THIS TITLE IS NOT YET PUBLISHED AND WILL BE AVAILABLE SEPTEMBER 2020 - ANY ORDERS PLACED WILL BE CHARGED WHEN ORDERED & DISPATCHED WHEN IN STOCK
The vocabulary of past times, no longer used in English, is always fascinating, especially when we see how it was pilloried by the satirists of the day.
Here we have Victorian high and low society, with its fashionable and unfashionable slang, its class awareness and the jargon of steam engines, motor cars and other products of the Industrial Revolution. Then as now, people had strong feelings about the flood of new words entering English. Swearing, new street names and the many borrowings from French provoked continual irritation and mockery, as did the Americanisms increasingly encountered in the British press.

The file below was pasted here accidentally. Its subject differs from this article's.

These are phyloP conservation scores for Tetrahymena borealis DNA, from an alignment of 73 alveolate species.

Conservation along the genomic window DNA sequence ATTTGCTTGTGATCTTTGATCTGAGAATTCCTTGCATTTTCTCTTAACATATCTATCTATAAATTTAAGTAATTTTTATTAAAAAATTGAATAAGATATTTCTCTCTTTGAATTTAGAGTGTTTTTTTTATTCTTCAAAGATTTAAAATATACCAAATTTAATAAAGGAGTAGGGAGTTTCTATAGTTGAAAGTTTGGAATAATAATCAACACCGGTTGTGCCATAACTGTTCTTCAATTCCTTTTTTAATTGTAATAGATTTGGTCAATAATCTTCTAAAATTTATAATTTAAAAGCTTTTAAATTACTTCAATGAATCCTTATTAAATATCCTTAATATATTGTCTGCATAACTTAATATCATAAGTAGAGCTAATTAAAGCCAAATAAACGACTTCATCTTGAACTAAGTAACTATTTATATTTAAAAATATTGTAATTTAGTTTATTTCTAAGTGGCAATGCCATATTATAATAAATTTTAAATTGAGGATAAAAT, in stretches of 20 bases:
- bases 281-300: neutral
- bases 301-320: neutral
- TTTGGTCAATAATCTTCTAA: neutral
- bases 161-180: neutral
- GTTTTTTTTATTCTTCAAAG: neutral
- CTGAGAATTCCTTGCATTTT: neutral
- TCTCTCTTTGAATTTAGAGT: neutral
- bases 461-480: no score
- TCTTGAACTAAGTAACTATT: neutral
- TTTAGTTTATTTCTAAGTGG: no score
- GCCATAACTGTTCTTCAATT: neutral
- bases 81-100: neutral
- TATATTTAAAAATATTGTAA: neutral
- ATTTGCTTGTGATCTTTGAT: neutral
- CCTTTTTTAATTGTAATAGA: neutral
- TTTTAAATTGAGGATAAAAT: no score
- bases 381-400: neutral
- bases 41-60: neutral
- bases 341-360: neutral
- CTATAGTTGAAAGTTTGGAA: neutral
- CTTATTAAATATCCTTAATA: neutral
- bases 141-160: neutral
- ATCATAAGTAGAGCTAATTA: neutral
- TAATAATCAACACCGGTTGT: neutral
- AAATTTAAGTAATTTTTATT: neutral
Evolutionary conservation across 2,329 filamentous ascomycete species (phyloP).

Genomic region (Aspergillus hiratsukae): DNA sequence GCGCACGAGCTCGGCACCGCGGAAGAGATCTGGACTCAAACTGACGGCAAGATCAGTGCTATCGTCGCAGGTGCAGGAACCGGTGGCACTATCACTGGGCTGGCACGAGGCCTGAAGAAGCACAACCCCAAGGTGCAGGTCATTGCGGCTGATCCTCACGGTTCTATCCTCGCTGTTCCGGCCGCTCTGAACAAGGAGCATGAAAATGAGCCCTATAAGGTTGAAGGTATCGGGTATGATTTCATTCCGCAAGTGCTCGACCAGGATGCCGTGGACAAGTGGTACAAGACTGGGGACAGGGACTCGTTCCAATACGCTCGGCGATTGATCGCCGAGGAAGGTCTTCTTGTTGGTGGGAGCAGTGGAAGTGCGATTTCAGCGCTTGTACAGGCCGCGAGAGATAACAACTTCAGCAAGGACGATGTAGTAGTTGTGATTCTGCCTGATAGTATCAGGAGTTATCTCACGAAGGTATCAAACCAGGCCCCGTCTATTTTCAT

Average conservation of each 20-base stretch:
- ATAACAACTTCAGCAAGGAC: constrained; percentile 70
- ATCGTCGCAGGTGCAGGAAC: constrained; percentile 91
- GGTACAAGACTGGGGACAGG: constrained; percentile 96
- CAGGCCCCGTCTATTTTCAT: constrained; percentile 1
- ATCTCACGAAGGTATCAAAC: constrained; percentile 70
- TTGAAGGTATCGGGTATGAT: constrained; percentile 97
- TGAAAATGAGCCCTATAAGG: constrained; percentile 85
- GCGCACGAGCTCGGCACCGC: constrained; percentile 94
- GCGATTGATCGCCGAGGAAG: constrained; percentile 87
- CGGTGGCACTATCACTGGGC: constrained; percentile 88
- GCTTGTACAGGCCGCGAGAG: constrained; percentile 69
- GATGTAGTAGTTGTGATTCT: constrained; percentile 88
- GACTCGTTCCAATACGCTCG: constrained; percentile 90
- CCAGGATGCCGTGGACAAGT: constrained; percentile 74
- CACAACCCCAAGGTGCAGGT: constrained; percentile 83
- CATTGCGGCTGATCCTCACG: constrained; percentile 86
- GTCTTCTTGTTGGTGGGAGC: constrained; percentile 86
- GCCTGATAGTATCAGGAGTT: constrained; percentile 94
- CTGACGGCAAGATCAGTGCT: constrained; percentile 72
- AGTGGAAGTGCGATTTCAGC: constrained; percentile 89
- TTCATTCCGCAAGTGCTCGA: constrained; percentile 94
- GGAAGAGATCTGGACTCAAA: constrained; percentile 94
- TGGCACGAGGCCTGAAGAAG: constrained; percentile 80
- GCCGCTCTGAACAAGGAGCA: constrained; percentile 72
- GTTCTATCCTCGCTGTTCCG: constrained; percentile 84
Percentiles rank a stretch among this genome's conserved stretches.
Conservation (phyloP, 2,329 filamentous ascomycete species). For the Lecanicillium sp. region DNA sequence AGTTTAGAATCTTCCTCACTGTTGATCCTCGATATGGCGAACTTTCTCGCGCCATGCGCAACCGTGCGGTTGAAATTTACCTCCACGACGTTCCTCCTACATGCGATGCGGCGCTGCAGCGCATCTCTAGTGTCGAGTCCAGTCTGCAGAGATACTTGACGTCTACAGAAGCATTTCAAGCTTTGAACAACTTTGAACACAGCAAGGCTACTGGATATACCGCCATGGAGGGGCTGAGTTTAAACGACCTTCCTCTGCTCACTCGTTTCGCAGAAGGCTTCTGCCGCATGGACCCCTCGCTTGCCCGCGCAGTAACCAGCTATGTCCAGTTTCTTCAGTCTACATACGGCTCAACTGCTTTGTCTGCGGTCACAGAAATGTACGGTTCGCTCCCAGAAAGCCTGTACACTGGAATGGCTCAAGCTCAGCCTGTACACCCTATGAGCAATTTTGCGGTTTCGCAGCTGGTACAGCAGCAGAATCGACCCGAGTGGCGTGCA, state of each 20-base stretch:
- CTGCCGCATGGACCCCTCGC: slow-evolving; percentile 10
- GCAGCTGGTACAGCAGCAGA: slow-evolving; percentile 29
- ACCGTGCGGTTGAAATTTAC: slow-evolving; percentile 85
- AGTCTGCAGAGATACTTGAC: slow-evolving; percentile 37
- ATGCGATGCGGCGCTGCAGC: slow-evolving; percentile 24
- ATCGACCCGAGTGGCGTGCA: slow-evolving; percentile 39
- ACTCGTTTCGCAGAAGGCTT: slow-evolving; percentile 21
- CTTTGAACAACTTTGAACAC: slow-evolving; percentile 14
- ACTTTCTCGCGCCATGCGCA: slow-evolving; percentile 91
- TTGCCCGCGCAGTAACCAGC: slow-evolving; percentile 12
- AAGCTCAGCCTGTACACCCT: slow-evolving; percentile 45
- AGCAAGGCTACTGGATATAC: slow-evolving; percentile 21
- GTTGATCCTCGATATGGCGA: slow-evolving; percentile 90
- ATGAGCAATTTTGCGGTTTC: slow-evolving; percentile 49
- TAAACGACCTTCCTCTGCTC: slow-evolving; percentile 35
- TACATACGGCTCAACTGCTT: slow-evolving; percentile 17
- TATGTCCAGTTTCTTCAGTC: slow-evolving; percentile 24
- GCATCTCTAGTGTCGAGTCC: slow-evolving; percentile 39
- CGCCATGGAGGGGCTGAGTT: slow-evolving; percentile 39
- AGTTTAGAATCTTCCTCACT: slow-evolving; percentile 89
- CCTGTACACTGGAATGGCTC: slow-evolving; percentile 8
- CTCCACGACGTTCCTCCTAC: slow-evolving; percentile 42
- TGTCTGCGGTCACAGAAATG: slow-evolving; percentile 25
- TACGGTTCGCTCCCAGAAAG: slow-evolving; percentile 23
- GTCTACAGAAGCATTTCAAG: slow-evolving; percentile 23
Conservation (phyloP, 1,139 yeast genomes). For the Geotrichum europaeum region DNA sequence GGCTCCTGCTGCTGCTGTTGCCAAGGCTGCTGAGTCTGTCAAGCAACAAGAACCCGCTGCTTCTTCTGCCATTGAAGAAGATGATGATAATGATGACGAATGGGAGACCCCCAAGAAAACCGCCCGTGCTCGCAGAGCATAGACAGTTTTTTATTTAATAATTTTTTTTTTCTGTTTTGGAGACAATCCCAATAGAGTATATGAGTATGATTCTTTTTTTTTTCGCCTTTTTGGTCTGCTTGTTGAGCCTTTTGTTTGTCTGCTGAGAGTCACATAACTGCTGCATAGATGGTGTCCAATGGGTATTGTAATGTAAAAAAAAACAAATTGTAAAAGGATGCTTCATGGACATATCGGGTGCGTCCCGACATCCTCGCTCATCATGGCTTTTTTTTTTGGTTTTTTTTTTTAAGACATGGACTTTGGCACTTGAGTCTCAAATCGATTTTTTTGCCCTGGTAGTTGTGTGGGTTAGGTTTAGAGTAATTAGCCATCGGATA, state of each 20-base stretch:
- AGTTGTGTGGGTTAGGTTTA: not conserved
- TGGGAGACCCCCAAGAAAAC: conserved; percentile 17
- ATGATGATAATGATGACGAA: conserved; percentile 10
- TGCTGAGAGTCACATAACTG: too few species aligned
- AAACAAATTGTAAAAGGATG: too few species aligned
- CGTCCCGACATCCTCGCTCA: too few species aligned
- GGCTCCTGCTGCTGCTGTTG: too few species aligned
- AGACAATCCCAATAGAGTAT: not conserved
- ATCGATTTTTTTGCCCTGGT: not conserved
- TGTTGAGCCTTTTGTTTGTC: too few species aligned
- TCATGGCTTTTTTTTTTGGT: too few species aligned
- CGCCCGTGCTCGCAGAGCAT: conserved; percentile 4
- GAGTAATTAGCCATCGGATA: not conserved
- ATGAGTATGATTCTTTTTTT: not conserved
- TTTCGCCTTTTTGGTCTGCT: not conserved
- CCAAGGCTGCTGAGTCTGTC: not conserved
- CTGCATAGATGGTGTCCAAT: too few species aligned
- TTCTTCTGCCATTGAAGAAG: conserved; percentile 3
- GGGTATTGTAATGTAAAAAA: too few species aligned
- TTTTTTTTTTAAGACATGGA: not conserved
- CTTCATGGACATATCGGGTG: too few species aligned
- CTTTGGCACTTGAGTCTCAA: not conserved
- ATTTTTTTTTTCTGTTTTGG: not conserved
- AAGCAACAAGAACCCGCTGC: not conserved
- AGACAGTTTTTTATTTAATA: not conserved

In this intriguing collection, David Crystal has pored through the pages of the satirical magazine, Punch, between its first issue in 1841 and the death of Queen Victoria in 1901, and extracted the articles and cartoons that poked fun at the jargon of the day, adding a commentary on the context of the times and informative glossaries. In doing so he reveals how many present-day feelings about words have their origins over a century ago.
David Crystal is a writer, editor, lecturer and broadcaster on language. His books include We Are Not Amused: Victorian Views on Pronunciation as Told in the Pages of Punch, Bodleian Library, 2017 and Let’s Talk: How English Conversation Works, OUP, 2020.
- 104 pages, 210 x 161 mm
- 30 black & white illustrations
- ISBN: 9781851245529
- Publication September 2020